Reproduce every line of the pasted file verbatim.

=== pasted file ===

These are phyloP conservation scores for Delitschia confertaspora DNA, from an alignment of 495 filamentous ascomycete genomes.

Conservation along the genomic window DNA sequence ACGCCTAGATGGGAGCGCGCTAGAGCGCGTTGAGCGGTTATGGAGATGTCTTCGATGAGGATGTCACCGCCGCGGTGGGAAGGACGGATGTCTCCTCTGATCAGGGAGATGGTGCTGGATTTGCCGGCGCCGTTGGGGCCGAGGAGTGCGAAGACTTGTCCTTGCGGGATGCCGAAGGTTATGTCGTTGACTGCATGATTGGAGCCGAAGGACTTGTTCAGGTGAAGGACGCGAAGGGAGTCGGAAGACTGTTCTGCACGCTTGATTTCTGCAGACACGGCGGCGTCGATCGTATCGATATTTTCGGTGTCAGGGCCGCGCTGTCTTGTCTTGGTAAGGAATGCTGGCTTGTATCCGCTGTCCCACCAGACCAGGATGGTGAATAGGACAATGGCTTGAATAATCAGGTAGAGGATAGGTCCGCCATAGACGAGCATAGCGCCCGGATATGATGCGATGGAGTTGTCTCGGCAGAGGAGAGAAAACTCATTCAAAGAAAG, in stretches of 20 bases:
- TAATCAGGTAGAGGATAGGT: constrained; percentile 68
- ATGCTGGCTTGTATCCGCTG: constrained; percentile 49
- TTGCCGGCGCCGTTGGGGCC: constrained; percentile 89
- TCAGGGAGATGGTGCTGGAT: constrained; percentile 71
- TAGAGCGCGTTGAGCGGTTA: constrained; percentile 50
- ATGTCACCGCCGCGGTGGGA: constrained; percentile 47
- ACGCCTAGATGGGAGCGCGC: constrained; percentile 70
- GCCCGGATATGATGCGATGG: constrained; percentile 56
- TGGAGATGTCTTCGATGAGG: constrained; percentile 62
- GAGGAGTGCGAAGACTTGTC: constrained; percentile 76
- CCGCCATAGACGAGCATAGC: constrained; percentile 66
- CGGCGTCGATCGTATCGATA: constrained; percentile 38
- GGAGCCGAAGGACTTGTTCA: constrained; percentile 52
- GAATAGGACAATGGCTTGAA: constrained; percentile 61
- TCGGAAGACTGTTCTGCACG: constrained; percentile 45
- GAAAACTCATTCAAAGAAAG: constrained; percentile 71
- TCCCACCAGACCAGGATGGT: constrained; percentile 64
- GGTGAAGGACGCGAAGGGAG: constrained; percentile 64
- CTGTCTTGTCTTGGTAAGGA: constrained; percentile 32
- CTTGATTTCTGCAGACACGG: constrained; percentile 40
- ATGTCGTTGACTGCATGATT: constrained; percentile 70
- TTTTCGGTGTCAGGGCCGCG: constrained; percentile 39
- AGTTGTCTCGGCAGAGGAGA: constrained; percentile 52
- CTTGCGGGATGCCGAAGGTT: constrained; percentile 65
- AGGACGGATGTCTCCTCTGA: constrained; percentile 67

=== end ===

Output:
These are phyloP conservation scores for Delitschia confertaspora DNA, from an alignment of 495 filamentous ascomycete genomes.

Conservation along the genomic window DNA sequence ACGCCTAGATGGGAGCGCGCTAGAGCGCGTTGAGCGGTTATGGAGATGTCTTCGATGAGGATGTCACCGCCGCGGTGGGAAGGACGGATGTCTCCTCTGATCAGGGAGATGGTGCTGGATTTGCCGGCGCCGTTGGGGCCGAGGAGTGCGAAGACTTGTCCTTGCGGGATGCCGAAGGTTATGTCGTTGACTGCATGATTGGAGCCGAAGGACTTGTTCAGGTGAAGGACGCGAAGGGAGTCGGAAGACTGTTCTGCACGCTTGATTTCTGCAGACACGGCGGCGTCGATCGTATCGATATTTTCGGTGTCAGGGCCGCGCTGTCTTGTCTTGGTAAGGAATGCTGGCTTGTATCCGCTGTCCCACCAGACCAGGATGGTGAATAGGACAATGGCTTGAATAATCAGGTAGAGGATAGGTCCGCCATAGACGAGCATAGCGCCCGGATATGATGCGATGGAGTTGTCTCGGCAGAGGAGAGAAAACTCATTCAAAGAAAG, in stretches of 20 bases:
- TAATCAGGTAGAGGATAGGT: constrained; percentile 68
- ATGCTGGCTTGTATCCGCTG: constrained; percentile 49
- TTGCCGGCGCCGTTGGGGCC: constrained; percentile 89
- TCAGGGAGATGGTGCTGGAT: constrained; percentile 71
- TAGAGCGCGTTGAGCGGTTA: constrained; percentile 50
- ATGTCACCGCCGCGGTGGGA: constrained; percentile 47
- ACGCCTAGATGGGAGCGCGC: constrained; percentile 70
- GCCCGGATATGATGCGATGG: constrained; percentile 56
- TGGAGATGTCTTCGATGAGG: constrained; percentile 62
- GAGGAGTGCGAAGACTTGTC: constrained; percentile 76
- CCGCCATAGACGAGCATAGC: constrained; percentile 66
- CGGCGTCGATCGTATCGATA: constrained; percentile 38
- GGAGCCGAAGGACTTGTTCA: constrained; percentile 52
- GAATAGGACAATGGCTTGAA: constrained; percentile 61
- TCGGAAGACTGTTCTGCACG: constrained; percentile 45
- GAAAACTCATTCAAAGAAAG: constrained; percentile 71
- TCCCACCAGACCAGGATGGT: constrained; percentile 64
- GGTGAAGGACGCGAAGGGAG: constrained; percentile 64
- CTGTCTTGTCTTGGTAAGGA: constrained; percentile 32
- CTTGATTTCTGCAGACACGG: constrained; percentile 40
- ATGTCGTTGACTGCATGATT: constrained; percentile 70
- TTTTCGGTGTCAGGGCCGCG: constrained; percentile 39
- AGTTGTCTCGGCAGAGGAGA: constrained; percentile 52
- CTTGCGGGATGCCGAAGGTT: constrained; percentile 65
- AGGACGGATGTCTCCTCTGA: constrained; percentile 67